The British Royal Family is one of the more idiosyncratic aspects of Britishness. Some see them as a national icon to be cherished, whilst others acknowledge them as no more than a drain on the taxpayer. Junior members of the Royal Family appear to incur luxuries that many think the country should not have to afford. In 2009, Scotland Yard estimated that it cost over £50 million to provide round-the-clock police protection for the junior Royals, the most notable of these being Prince Andrew’s daughters Princesses Beatrice and Eugenie. Debate was sparked over whether Princess Beatrice, a low security risk, justified the £250,000 per year fee for her protection with many seeing this as a gross misuse of taxpayers’ money. Contrast this with Princess Anne’s children, Zara and Peter Phillips, who eschew the need for 24/7 protection in favour of a more normal lifestyle. Zara and Peter do not bear the Royal titles and are thus relieved from carrying out official duties.
The role the Royal Family plays in British life was reviewed with the announced engagement of Prince William of Wales to Kate Middleton, with many arguing that the taxpayer should not have to foot the bill for their wedding. Due to the less than prosperous economic climate, concerns have been raised over whether the superfluous cost of a Royal wedding can be justified when spending cuts are being made across the board. Prince Charles and Diana’s wedding was estimated to have cost over £30 million, so it’s clear as to why the Taxpayers Alliance is lobbying against a ‘lavish’ wedding. The Windsors and the Middletons will cover the cost of the wedding, with the taxpayer covering the cost of additional security. St James’ Palace stated that they, in conjunction with the happy couple, would continue to be “mindful of the economic situation” as they plan the nuptials. Boris Johnson, Mayor of London, has even offered City Hall as a venue for the wedding reinforcing the need for the Royals to have a “cost-effective wedding in keeping with our cost-effective times” – unsurprisingly, they’ve opted for Westminster Abbey as their venue instead.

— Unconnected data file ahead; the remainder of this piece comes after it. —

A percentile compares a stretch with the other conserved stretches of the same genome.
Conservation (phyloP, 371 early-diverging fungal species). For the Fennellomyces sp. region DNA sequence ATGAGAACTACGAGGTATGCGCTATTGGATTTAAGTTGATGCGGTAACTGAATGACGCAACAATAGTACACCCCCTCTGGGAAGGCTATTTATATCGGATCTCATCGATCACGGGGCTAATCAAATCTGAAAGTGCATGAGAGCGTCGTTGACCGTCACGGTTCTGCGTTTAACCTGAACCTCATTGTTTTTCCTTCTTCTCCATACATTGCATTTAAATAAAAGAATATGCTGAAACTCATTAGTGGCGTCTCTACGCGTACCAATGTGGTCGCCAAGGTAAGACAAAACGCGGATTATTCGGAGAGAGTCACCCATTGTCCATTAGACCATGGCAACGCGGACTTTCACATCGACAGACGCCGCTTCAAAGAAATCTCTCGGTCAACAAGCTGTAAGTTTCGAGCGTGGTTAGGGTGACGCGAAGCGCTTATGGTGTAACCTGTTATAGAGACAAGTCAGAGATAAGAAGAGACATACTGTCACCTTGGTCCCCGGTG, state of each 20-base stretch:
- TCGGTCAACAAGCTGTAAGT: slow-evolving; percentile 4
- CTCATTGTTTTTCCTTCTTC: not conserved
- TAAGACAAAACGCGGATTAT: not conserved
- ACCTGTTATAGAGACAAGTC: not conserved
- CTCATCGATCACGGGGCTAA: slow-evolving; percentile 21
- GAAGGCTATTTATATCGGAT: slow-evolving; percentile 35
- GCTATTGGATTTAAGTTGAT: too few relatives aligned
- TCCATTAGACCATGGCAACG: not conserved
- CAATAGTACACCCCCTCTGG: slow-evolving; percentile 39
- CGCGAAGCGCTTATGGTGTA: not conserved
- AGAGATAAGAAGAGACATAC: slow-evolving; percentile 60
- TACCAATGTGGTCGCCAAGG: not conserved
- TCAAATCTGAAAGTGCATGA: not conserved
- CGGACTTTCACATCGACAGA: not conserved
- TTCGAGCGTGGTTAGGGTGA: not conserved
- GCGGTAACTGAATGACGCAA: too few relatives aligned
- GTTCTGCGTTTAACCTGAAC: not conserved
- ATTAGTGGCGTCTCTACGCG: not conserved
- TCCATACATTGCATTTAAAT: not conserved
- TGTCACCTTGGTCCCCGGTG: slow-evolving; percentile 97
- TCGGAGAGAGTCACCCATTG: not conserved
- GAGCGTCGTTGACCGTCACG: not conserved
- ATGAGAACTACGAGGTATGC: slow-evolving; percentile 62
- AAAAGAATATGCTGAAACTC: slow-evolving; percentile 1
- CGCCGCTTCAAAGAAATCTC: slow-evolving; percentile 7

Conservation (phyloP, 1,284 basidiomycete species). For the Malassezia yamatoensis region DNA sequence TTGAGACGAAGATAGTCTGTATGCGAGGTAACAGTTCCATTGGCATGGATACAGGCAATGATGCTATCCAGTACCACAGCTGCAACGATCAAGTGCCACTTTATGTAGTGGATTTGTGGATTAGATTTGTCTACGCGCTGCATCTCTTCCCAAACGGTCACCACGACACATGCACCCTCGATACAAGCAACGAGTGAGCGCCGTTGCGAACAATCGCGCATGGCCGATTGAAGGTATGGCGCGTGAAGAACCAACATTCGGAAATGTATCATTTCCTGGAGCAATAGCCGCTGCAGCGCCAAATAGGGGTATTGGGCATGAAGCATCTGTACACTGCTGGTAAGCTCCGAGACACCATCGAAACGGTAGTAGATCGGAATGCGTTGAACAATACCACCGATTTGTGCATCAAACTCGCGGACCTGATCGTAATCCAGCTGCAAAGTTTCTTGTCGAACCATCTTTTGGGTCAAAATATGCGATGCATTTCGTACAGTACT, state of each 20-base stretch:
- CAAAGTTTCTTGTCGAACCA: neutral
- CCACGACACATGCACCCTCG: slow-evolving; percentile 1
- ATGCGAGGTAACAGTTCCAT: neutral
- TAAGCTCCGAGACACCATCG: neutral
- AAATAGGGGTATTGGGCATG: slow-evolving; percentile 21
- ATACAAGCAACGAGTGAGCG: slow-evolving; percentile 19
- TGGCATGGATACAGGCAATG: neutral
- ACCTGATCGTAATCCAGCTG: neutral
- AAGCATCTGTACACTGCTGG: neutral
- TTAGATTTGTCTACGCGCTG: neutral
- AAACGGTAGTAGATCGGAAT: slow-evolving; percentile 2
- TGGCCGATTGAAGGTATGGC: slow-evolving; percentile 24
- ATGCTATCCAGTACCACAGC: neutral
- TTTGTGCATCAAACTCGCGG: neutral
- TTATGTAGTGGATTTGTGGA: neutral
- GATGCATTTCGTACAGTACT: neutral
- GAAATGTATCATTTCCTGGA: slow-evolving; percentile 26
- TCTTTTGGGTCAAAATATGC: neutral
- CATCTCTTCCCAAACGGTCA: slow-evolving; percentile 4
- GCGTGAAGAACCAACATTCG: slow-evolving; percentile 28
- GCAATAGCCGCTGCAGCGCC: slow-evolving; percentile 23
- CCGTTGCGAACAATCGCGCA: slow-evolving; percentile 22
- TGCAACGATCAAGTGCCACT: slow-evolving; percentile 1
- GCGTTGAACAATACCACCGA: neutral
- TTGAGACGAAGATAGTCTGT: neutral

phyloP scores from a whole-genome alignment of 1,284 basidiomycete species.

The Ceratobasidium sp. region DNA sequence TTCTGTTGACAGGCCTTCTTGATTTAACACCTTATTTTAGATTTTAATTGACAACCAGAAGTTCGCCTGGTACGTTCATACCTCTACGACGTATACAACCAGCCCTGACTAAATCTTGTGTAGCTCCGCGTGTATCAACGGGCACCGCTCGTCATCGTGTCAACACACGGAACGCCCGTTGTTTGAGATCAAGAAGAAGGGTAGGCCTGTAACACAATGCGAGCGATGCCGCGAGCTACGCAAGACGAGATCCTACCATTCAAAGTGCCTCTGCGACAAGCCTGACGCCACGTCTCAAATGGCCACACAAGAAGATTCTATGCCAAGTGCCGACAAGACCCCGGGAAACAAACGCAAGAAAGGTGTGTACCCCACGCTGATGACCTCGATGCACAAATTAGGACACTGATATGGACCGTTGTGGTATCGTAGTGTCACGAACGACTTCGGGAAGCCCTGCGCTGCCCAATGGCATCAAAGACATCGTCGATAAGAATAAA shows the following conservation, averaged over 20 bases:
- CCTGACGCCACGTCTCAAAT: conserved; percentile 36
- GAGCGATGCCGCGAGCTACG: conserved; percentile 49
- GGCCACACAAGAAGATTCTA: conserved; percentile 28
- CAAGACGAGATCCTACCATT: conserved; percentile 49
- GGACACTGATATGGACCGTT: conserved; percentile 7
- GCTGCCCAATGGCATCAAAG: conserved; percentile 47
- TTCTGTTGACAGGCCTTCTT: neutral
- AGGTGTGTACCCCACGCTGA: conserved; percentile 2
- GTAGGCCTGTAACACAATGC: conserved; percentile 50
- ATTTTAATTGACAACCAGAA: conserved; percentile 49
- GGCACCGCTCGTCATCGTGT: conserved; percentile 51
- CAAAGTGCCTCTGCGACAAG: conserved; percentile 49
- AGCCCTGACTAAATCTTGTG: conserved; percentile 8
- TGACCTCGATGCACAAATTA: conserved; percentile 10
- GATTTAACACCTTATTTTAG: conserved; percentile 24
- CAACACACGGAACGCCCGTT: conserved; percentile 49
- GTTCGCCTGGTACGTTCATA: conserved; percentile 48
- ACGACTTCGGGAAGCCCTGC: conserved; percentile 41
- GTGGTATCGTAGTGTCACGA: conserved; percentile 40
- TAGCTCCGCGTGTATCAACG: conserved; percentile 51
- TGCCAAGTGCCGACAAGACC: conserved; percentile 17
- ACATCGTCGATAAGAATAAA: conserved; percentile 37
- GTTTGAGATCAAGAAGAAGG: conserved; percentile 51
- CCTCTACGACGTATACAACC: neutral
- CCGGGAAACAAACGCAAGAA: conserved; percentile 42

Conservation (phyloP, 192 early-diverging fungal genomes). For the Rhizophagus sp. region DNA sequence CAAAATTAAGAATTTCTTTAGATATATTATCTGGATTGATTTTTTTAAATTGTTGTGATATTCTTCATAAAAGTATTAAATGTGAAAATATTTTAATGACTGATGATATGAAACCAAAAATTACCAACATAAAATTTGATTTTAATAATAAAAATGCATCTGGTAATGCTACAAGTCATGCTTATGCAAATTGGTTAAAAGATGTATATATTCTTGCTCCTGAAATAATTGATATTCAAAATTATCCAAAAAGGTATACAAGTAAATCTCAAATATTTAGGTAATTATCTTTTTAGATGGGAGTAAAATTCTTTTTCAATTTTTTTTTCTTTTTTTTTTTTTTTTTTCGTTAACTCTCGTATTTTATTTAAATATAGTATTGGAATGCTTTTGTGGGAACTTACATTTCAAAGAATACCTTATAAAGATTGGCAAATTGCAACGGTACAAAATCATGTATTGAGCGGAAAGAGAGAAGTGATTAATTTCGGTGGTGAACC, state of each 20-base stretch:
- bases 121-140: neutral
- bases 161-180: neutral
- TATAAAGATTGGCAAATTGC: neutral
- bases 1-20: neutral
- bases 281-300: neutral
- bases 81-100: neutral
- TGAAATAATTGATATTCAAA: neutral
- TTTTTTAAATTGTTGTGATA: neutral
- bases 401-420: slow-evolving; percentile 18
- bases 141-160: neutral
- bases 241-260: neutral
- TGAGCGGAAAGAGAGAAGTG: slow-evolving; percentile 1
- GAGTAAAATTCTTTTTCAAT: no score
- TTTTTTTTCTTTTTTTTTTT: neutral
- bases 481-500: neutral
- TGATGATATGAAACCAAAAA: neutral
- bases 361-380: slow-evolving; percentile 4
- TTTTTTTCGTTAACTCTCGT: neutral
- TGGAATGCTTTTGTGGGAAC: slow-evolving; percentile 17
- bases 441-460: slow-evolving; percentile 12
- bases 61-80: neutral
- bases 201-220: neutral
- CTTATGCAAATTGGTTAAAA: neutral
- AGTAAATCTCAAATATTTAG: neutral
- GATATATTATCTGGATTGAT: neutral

On the flip side ‘VisitBritain’ estimates that the Royal family as a national institution generates over £500 million in tourism and many argue that the impending wedding could provide a massive boost to the economy, providing a two-year surge in tourism what with the Olympic games taking place the year after their wedding. The wedding takes place on Friday 29th April 2011 and is estimated to bring in £120 million more that year in tourism.
Expensive and superfluous though the Royal family may seem, or rather specific high-maintenance members of the Royal family, they are something of a national treasure and generate more for the country than what they cost to keep up. The cost of the Royal family last year is said to have been £38.2 million or 62p per person excluding security costs. The reason that most tourists were said to have visited Britain in 1981 was because of Prince Charles and Princess Diana’s wedding, and many are predicting that in 2011 it will be no different. A fundamental facet of British identity, the Royal family will do much to boost Britain’s global profile. This, in conjunction with the 2012 Olympic and Paralympic games, will mean only good things for Britain’s future. Emma Boon, campaign director of the Taxpayers Alliance urges moderation, summing up that “Of course it should be an event for the whole nation to celebrate, but ordinary taxpayers should not be left with a bill fit for a king.”